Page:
The New England Patriots could be without a key contributor next season, but it's not due to injury: It's because he'll be busy serving his country in the Navy. Long snapper Joe Cardona, a starter as a rookie in 2015, balanced the NFL and his Navy requirements last season, but that may not be possible in 2016.
While on "The Dan Patrick Show" Thursday, Secretary of the Navy Ray Mabus said Cardona might be forced to miss the upcoming season.
"He played last year while he was on active duty because he was able to work them both out," Mabus said. "He's [now] been assigned to a ship, and he's going to report to that ship, so he may have to leave the Patriots for a year or so to go fulfill that role."
Last season, Cardona had almost no free time. After practice and meetings, Cardona went from Foxborough to the Naval Preparatory Academy in Newport, R.I., where he served on active Navy duty.
"It's long days, and there are not really any days off, but the balance has been good," Cardona said in November. "It's a lot of tough work, but I'm lucky to be out here and getting this opportunity."
Bill Belichick, who's been known to laud hard-working players, praised Cardona for his dedication to both the Navy and Patriots.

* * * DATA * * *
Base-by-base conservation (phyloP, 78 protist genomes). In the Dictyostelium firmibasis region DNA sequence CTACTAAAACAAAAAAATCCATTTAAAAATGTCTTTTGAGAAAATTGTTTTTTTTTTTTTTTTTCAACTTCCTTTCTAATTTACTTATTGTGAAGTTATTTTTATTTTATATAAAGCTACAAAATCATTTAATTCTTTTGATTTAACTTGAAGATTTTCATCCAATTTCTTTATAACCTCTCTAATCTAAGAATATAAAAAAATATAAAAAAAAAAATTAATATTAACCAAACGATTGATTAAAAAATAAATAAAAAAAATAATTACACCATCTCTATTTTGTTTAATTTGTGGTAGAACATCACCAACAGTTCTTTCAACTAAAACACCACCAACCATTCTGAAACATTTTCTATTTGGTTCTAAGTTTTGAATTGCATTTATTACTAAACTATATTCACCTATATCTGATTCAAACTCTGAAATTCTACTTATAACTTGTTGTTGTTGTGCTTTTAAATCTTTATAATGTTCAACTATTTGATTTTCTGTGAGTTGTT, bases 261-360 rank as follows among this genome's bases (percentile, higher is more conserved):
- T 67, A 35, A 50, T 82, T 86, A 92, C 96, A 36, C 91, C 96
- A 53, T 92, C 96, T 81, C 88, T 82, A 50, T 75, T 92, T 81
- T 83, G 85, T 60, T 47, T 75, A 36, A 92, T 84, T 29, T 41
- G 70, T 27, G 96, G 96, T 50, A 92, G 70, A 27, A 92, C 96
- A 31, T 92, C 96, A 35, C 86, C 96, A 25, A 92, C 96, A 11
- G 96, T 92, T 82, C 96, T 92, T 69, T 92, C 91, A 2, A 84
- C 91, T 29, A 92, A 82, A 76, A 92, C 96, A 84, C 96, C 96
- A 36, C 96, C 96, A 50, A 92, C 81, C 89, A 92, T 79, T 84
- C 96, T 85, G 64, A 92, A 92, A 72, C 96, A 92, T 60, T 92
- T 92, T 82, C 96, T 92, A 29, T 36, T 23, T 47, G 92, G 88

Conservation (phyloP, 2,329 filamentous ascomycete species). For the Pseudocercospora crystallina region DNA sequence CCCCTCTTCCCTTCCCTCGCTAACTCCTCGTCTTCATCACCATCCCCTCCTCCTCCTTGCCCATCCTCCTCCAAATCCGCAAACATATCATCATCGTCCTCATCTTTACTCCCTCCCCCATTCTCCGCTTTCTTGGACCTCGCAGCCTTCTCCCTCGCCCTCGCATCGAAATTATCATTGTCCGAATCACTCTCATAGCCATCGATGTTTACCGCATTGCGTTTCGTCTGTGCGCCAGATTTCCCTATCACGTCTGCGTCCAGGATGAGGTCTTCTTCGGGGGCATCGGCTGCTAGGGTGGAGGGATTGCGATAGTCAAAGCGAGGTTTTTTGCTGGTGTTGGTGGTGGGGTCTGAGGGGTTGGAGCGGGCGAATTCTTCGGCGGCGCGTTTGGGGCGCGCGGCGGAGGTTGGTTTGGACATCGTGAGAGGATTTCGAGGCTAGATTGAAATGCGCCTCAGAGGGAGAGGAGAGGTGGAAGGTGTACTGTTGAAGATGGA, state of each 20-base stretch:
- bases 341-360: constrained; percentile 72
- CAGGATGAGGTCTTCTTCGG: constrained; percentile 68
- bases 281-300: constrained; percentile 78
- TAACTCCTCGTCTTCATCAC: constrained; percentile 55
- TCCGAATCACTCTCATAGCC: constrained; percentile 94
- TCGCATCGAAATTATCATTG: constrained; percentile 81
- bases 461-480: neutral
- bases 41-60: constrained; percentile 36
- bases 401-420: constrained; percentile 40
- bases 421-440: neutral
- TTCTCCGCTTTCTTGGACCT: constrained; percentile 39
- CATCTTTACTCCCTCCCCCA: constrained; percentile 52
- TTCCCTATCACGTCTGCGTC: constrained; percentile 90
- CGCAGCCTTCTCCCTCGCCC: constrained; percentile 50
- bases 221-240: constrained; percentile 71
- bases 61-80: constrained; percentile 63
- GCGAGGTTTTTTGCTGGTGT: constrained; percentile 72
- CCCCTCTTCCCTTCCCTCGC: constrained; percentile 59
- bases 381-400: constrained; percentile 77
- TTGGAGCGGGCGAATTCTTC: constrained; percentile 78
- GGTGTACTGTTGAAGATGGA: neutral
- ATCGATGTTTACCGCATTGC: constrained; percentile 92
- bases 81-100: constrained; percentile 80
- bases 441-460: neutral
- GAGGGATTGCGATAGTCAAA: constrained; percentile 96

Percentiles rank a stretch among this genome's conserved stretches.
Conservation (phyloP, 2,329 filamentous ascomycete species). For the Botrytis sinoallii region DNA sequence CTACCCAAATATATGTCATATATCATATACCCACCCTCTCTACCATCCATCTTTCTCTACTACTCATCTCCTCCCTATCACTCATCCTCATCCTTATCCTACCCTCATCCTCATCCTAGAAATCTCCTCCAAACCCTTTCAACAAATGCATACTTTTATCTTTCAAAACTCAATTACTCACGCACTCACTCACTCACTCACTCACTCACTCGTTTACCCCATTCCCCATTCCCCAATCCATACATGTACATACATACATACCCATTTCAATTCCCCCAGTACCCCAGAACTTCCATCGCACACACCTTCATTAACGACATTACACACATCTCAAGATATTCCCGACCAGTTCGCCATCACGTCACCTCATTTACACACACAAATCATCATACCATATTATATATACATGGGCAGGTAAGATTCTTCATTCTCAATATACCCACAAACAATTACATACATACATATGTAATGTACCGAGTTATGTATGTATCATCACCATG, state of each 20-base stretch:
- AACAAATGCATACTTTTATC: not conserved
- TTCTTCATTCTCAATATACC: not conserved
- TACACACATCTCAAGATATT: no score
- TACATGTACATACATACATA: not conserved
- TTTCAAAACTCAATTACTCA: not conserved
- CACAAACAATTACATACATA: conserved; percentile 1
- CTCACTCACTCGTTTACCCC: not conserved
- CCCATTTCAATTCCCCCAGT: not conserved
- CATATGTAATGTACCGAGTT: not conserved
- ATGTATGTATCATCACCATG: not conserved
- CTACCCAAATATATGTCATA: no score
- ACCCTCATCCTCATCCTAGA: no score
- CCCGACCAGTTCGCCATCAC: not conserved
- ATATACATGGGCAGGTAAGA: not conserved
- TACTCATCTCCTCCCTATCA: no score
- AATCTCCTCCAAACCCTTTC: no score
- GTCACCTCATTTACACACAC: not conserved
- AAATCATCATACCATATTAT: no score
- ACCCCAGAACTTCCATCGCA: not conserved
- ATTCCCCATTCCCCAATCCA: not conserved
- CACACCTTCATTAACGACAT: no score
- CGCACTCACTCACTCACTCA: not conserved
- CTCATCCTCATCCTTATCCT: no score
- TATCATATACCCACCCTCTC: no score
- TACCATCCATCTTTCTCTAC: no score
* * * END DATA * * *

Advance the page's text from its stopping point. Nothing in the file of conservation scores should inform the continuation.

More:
"It's hard enough to be a rookie in this league when this is your only job," Belichick said last year. "He has two jobs, so that's more challenging, but that's something that people like Joe, who have been in the Naval Academy, have experience with -- time management, multi-tasking, doing different things and handling different levels of responsibility physically, mentally and emotionally.
"So he's done a good job of all those things and I still think if he continues to work hard and continues to work on the things that he needs to work on, I think he's got a real good future. But he's improved a lot and there are still things he can continue to work on, which he is, and get better at."
If the Patriots are forced to go without Cardona next season, they have a viable backup in Christian Yount, whom they signed in the offseason.